By Dan Berthiaume
Global procurement executives consider strategic alignment to other business and cost reduction as their two most important key future focus areas. This priority is consistent between large and middle-market businesses, although different verticals have different priorities.
According to a new global survey of procurement executives conducted by sourcing advisory firm ISG and sponsored by procurement outsourcing provider GEP, “Procurement Strategy: Industry Trends and Implications,” almost one-third of procurement executives (32%) consider strategic alignment to other business their key future focus area. Another 26% rank delivering on cost reduction targets as their key future focus area.
These two areas are by far the most popular key focus areas for improvement in 2012 among global procurement executives. Other selections include driving business support for procurement (11%), addressing more spend under management (10%) and addressing transaction automation (9%).
Key Future Focus Areas Differ by Organizational Size
Dividing respondents into the large and middle-market categories, the study finds that percentages are similar for those selecting strategic alignment to other business (33% of large respondents and 35% of middle-market respondents) and delivering on cost reduction targets (24% of large respondents and 28% of middle-market respondents).
However, large respondents are much more likely to select driving business support for procurement (15% compared to 10%), developing an analytical capability (10% compared to 4%) and driving transaction automation (10% compared to 3%). At first glance, these responses are somewhat surprising, as presumably large organizations would be more likely to possess analytical capability and transaction automation.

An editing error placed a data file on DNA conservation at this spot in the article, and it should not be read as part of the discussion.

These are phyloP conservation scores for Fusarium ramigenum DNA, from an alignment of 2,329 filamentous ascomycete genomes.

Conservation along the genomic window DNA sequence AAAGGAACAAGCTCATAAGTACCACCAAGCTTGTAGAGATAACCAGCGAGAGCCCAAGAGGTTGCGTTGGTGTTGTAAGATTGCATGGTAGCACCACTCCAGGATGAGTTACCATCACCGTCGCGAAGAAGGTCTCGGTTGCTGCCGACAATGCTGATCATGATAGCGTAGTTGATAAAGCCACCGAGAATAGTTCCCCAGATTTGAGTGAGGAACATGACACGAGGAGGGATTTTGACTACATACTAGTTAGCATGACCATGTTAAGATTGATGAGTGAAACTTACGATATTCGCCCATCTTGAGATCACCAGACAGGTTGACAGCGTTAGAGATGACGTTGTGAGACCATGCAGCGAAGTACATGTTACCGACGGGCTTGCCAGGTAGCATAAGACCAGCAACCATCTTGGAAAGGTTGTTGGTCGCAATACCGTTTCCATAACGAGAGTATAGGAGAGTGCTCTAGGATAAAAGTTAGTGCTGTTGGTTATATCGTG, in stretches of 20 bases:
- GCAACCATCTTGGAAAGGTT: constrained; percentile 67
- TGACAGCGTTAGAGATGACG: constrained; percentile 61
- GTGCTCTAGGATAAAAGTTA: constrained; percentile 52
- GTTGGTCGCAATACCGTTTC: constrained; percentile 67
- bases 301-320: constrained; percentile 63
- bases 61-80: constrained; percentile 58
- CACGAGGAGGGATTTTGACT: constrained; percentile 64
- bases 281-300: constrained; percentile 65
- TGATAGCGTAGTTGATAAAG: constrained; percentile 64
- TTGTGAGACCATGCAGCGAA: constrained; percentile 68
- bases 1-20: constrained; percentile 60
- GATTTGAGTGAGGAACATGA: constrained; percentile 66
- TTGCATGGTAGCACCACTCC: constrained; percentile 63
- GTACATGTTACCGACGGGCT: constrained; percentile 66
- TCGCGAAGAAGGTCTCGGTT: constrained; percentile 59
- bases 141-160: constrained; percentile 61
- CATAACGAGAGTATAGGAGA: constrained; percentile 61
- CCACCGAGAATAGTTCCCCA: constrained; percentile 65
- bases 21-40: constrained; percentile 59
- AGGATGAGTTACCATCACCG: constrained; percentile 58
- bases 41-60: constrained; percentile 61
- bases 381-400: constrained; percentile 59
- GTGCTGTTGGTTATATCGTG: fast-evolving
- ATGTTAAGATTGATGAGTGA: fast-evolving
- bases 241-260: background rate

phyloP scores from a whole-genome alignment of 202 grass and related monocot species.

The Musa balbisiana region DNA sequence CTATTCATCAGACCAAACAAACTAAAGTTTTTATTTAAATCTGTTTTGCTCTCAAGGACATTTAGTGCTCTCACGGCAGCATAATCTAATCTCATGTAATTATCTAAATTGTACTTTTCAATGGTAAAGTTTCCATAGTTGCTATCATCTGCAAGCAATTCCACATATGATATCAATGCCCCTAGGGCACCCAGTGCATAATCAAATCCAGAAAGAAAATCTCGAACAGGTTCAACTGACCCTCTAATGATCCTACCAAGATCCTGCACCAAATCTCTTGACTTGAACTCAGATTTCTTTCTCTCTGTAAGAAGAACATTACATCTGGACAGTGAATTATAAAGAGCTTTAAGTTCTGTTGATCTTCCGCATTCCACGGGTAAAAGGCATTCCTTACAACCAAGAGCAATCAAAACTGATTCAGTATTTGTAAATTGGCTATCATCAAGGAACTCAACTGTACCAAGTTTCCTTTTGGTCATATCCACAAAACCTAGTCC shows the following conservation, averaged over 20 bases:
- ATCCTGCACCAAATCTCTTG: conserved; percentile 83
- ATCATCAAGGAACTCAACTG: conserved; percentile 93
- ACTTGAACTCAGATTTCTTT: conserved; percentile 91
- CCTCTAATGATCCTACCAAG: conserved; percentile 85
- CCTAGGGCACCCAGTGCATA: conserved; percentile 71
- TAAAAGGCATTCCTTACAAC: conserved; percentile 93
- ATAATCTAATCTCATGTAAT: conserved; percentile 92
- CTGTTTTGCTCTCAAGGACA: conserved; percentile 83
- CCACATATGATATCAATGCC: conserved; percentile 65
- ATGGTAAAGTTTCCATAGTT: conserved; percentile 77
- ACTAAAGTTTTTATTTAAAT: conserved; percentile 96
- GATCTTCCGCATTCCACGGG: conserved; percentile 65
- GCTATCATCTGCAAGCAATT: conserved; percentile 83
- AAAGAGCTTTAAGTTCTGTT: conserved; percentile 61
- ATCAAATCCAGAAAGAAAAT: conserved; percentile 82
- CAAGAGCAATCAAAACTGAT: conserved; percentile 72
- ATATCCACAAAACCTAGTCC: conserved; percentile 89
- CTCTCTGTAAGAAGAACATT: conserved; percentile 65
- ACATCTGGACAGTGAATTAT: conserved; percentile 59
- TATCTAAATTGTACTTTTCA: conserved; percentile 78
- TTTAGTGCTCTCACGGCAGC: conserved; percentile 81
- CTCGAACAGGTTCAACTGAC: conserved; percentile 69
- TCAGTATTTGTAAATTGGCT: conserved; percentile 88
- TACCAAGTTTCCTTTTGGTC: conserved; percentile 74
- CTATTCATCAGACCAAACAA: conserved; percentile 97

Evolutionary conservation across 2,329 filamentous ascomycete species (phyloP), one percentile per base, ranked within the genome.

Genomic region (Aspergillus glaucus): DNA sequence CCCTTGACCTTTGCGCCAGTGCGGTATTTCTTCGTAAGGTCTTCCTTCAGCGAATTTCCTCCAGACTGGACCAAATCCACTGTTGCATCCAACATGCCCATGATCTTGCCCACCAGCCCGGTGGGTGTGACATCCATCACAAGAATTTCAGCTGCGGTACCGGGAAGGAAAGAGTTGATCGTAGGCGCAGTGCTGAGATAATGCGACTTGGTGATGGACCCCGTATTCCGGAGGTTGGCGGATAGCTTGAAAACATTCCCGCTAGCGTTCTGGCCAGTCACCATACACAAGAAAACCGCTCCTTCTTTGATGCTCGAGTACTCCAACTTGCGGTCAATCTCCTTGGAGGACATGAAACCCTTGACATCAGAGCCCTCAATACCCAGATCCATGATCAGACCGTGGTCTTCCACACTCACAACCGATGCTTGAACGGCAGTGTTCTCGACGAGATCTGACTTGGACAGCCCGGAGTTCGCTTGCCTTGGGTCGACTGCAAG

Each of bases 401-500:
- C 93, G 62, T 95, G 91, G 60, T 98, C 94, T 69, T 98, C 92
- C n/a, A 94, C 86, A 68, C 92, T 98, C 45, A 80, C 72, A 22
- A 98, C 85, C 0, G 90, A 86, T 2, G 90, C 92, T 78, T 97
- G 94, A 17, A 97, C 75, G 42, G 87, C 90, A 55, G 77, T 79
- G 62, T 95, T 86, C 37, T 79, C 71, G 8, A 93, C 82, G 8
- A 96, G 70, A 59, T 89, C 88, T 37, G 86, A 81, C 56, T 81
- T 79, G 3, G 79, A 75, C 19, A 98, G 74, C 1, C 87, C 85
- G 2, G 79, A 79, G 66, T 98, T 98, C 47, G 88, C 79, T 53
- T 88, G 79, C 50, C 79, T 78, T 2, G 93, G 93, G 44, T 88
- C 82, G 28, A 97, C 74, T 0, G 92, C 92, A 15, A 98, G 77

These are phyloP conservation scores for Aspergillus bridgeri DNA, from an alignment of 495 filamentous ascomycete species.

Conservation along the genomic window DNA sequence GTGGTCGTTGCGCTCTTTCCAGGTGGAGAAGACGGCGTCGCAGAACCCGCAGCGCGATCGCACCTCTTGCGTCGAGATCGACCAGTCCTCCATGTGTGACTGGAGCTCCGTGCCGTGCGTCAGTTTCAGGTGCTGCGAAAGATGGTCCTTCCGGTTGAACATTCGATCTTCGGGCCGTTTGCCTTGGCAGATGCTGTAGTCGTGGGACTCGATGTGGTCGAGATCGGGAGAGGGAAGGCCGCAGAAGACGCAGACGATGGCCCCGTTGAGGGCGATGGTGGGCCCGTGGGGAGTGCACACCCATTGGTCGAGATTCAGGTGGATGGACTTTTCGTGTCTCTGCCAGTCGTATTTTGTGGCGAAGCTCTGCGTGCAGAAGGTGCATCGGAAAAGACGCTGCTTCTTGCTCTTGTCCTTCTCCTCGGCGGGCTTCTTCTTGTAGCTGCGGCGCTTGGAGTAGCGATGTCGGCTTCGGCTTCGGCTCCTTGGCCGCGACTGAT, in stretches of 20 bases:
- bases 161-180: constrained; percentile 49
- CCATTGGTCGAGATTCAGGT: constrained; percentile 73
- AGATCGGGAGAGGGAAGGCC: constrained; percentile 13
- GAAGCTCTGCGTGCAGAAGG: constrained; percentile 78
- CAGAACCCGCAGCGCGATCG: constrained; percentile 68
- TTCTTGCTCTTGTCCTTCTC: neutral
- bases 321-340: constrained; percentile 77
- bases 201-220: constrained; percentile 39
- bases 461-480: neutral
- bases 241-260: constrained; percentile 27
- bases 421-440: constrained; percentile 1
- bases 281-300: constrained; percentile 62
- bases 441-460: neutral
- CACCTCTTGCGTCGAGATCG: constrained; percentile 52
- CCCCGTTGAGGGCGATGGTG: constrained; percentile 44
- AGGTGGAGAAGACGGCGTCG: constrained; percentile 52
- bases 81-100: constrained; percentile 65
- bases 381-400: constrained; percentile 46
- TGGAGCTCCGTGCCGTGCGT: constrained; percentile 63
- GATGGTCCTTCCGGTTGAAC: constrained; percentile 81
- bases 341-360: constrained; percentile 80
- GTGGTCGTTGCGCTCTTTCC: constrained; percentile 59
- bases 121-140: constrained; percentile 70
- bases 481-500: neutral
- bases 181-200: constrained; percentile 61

These size-related differences possibly indicate a higher level of procurement agility among smaller organizations, or the fact that smaller organizations are less capable of absorbing procedural inefficiencies in any are of the business. It is also worth noting that 10% of middle-market respondents, but no large respondents, selected filling gaps in resource capabilities, suggesting that large organizations do have the resources to support and offer advanced functionality for procurement, even if they do not currently do so.
Different Verticals Focus in Different Areas
Dividing respondents by industry vertical, the study finds some significant differences in key future procurement areas. For example, 50% of manufacturing respondents plan to focus on delivering on cost reduction targets this year, more than double the percentage of respondents in the vertical with the next-highest percentage in this area (financial services, 22%). Considering how critical raw materials cost is to turning a profit in manufacturing, heavy focus on reducing procurement cost makes sense.
The only other other vertical preference discrepancy as pronounced as the significantly higher percentage of manufacturing respondents focusing on procurement is found in driving business support for procurement, selected by 30% of business services respondents, compared to 11% of financial services respondents and 10% of healthcare/pharmaceutical respondents.
Interestingly, 20% of healthcare/pharmaceutical respondents are focusing on filling gaps in resource capabilities, but no respondents in any other vertical are focusing on this area. Forty-four percent of financial services respondents are focusing on strategic alignment to other business, but so are 40% of healthcare/pharmaceutical respondents.
Editor’s Note: This is the second article in a two-part series reviewing the findings of this survey. Part one can be viewed here.